The lack of adequate public bathrooms has far-reaching negative impacts on individuals who are not experiencing homelessness. In the past two decades, numerous groups and organizations have pleaded with San Diego County to provide more public bathrooms in the downtown area. In 2015, the San Diego County Grand Jury conducted a study to examine complaints concerning the lack of public bathrooms in downtown. Based on their findings, the Grand Jury recommended that the City Council and Mayor “Develop, fund and implement a plan to provide additional 24 hour accessible, clean, safe and well maintained public restrooms in downtown San Diego paying attention to both current and future needs.”
The lack of attention by elected officials to this recommendation has been identified as a key factor in the 2017 Hepatitis A outbreak that affected residents across the County. The outbreak hospitalized hundreds and killed 20—70% of whom were experiencing homelessness. The outbreak was largely attributed to the growing homeless population in San Diego and relatedly, human waste on city streets. In response to the outbreak, the County placed porta-potties and hand washing stations in key areas across San Diego, such as the East Village and Ocean Beach. Once the outbreak was declared over, however, many of the porta-potties and handwashing stations were removed.
In order to ensure the basic human right of regular access to bathrooms, and decrease human waste on San Diego’s streets, immediate action is necessary. Short-term solutions, such as temporary porta-potties and handwashing stations, are insufficient to meet the needs of the County’s growing homeless population. In order to prevent future infectious disease outbreaks, San Diego’s policymakers should immediately begin work to expand the availability and accessibility of permanent, public bathrooms.
The following policies and procedures are necessary to ensure San Diegans experiencing homelessness have regular access to safe, well-maintained public bathrooms:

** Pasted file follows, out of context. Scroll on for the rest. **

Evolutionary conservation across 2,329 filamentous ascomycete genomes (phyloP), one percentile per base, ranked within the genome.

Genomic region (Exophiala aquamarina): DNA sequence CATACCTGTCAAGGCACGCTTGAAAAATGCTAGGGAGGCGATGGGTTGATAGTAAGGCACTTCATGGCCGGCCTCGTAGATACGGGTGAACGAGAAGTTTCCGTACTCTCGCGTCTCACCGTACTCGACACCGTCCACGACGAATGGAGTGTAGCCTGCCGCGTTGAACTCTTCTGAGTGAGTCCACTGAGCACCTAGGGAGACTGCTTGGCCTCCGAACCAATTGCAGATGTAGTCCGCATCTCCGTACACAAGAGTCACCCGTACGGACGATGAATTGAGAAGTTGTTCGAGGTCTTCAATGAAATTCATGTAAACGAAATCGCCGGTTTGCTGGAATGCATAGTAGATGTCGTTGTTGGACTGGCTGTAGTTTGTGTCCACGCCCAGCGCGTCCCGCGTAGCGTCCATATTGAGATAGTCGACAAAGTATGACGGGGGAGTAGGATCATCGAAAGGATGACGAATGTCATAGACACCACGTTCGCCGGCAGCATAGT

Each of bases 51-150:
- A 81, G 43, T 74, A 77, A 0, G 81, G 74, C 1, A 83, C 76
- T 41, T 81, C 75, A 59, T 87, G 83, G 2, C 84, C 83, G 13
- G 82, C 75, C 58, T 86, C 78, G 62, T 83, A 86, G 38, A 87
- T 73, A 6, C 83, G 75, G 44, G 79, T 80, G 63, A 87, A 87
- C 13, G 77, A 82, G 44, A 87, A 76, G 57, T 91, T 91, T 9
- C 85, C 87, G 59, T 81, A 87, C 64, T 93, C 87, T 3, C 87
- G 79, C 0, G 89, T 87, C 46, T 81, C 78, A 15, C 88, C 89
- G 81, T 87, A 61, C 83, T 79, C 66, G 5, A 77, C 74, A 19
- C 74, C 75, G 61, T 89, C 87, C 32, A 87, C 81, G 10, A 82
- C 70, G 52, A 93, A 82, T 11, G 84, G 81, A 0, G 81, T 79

- Increase the number of permanent, public bathrooms across the city, with an emphasis on densely-populated neighborhoods and neighborhoods where people experiencing homelessness access resources and spend time.
- Ensure that public bathrooms are well-maintained and cleaned regularly.
- Create and make available a virtual map of available public bathrooms, including a schedule of available services (e.g., showers, sinks, toilets).
- Ensure that interactions between law enforcement and people experiencing homelessness in and around public bathrooms, and in general, emphasize compassion, support, and personal safety, rather than criminalizing people’s attempts to meet their most basic human needs.
A pilot program in San Francisco providing access to 24-hour public bathrooms in key areas of the city has led to decreases in human waste on city streets. San Diego’s policymakers should consult experts in San Francisco and other cities who have successfully increased access to public bathrooms, such as Portland, and who are launching new initiatives to increase public bathroom access, such as Denver, to guide local efforts.
The authors would like to acknowledge Hunter Call as a community partner/co-author on this piece.